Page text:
From our side-by-side testing, the Zephyr closely matches the tia Trio in terms of SPL so I would probably class the Zephyr as a medium efficiency monitor and not terribly inconsistent from the Noble legacy of never putting out hugely sensitive IEMs.
An SPL rating of around 104-106dB SPL would not be that far off and most likely the common denominator is the dynamic driver.
As for impedance, it is anyone’s guess but it will not skew with high impedance outputs from the likes of the HiBy R6 so high enough to work well with most modern sources. You just need a decent amount of current and on the flipside, background hiss is not an issue with DAPs such as the FiiO M15 and the tube-infused Cayin N3Pro.
Don’t be shy about trying it with a good smartphone, however. It is not voltage-hungry enough to collapse like a deck of cards and phones such as my Samsung Note 9 went high for volume but not to the full limits before it got too loud.
I tended to prefer pairings that optimized the channel separation and dynamic range of the Zephyr.
The timbre already has a nice balance to it so it is not that critical you get a source whose own sound is a perfect match for it. It plays out just as well with tubes and solid-state sources and is receptive to some minor tweaking via EQ or PMEQ.
The more important pairing approach is on the technical side. All of our tested DAPs were blissfully noise-free with the Zephyr so that is a bonus. However, the level of separation, particularly in terms of staging width did become more important.
For example, the Cayin N3Pro tended to produce a very center-focused sound with less separation and dynamic range compared to the E02 motherboard with the Cayin N6ii. The additional channel separation of the E02 made a worthy difference to the staging of the Zephyr pushing it out wider with better instrumental separation.
I felt the same way with the iBasso DX220 MAX though the overall sound was perhaps a shade more neutral in its delivery compared to the E02 so for those wanting a bit more sub-bass weight you might have to dig into the Mango PMEQ for 2-3dB of 20-250Hz (q factor 0,3) of additional power and warmth.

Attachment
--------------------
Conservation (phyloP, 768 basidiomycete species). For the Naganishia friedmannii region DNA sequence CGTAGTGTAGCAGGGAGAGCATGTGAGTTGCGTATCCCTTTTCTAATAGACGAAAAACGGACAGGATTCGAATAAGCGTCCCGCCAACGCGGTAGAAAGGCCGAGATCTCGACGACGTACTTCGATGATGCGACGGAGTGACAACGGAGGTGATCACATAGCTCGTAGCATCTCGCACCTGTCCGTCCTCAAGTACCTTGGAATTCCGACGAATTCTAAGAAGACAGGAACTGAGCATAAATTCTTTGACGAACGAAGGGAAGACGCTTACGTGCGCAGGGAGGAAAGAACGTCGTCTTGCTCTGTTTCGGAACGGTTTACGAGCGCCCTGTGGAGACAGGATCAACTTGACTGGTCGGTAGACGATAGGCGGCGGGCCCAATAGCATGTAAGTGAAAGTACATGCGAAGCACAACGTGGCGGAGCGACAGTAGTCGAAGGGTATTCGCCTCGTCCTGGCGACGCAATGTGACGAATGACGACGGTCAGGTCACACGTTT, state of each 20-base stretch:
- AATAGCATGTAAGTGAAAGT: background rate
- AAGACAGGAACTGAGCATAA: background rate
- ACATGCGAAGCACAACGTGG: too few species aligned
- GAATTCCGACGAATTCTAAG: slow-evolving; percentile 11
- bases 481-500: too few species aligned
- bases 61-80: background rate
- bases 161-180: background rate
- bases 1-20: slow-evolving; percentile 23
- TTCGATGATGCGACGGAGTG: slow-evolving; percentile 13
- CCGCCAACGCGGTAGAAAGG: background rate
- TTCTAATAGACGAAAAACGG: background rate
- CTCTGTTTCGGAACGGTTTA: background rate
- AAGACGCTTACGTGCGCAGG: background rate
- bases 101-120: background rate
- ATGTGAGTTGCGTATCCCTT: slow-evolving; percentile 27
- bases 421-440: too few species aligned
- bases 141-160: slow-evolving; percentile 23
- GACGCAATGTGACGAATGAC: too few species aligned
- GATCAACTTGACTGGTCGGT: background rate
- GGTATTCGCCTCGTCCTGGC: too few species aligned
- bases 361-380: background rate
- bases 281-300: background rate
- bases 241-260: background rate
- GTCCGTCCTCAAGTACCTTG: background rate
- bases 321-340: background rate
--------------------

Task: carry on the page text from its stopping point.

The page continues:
I would avoid excessively dry or bright sources such as the Astell & Kern AK240. Its lack of low-end heft robs the Zephyr of some needed richness in the timbre and a bit of PRaT also.
If you are going to go neutral try the Lotoo PAW Gold Touch which has a much better level of dynamic range and power. The Zephyr actually sounded really punchy with the Lotoo.
Noble Audio TUX 5
The Tux 5 is priced a little lower than the Zephyr at $1300 which might surprise some since it is a 5-driver hybrid as opposed to 3 drivers. I suspect the driver choices here will be different from the Zephyr hence the different positioning.
The Tux 5 uses a single 10mm dynamic driver which seems to be Noble’s favorite driver size these days. That 10mm is complimented by four balanced armature drivers. The overall configuration for the BA drivers is two for the mid-low frequencies, and two for the mid-high frequencies. That leaves the 10mm dynamic driver free to focus on the lows.
The Tux 5 grouping would indicate dual-driver Knowles and a 4-way crossover configuration. This compares to Zephyr’s new 10mm dynamic driver for the lows, a single BA each for the mids and highs using a 3-way system.
We do not know the specs for either but despite packing a few additional drivers inside, the Tux 5 was marginally less demanding compared to the Zephyr, at least for current.
We tested both on the iBasso DX220 MAX with the preamp setting at 120 and the Tux 5 was the louder of the two at a higher current, (1-2 pm on the analog pot as opposed to 2-3 pm for the Zephyr).
Background hiss is not an issue for these two sources such as the Cayin N3Pro or the FiiO M15. Both are a little too sensitive for Hifiman’s R2R2000 lineup with only 0-5 steps possible on low gain unbalanced.
Unlike the Zephyr the Tux 5 only comes in black with a white Wizard and logo motif, hence the name Tux for Tuxedo. The Zephyr can be bought in universal, custom, and prestige format so prices vary and can go much higher (Prestige).
I actually found the Tux 5 to be at odds with the general ethos of Noble designs save for the longish nozzle. It has a tried and tested all acrylic body and more aggressive contouring than the Zephyr. That means it is smaller and lighter compared to the Prestige but not as fancy in looks compared to the sumptuous wood resin finish of the Zephyr.
Both come with the same selection of tips so the in-ear isolation levels are similar. The bigger difference is the size factor with the Zephyr sitting out of your ear more than the Tux 5.
Still, I thought the heavier Zephyr would make its presence felt more but it really wasn’t the case at all. Both felt similar in the ear and also better with the Final E 3rd party tips attached.
One other cosmetic difference is the stock cable. Both use Noble’s new 1.2m 8-core OCC wire in an all-black finish and multiple termination options, however, the Tux 5 jacket is a two-tone black and white to fit in with the tuxedo theme whereas the Zephyr is all-black.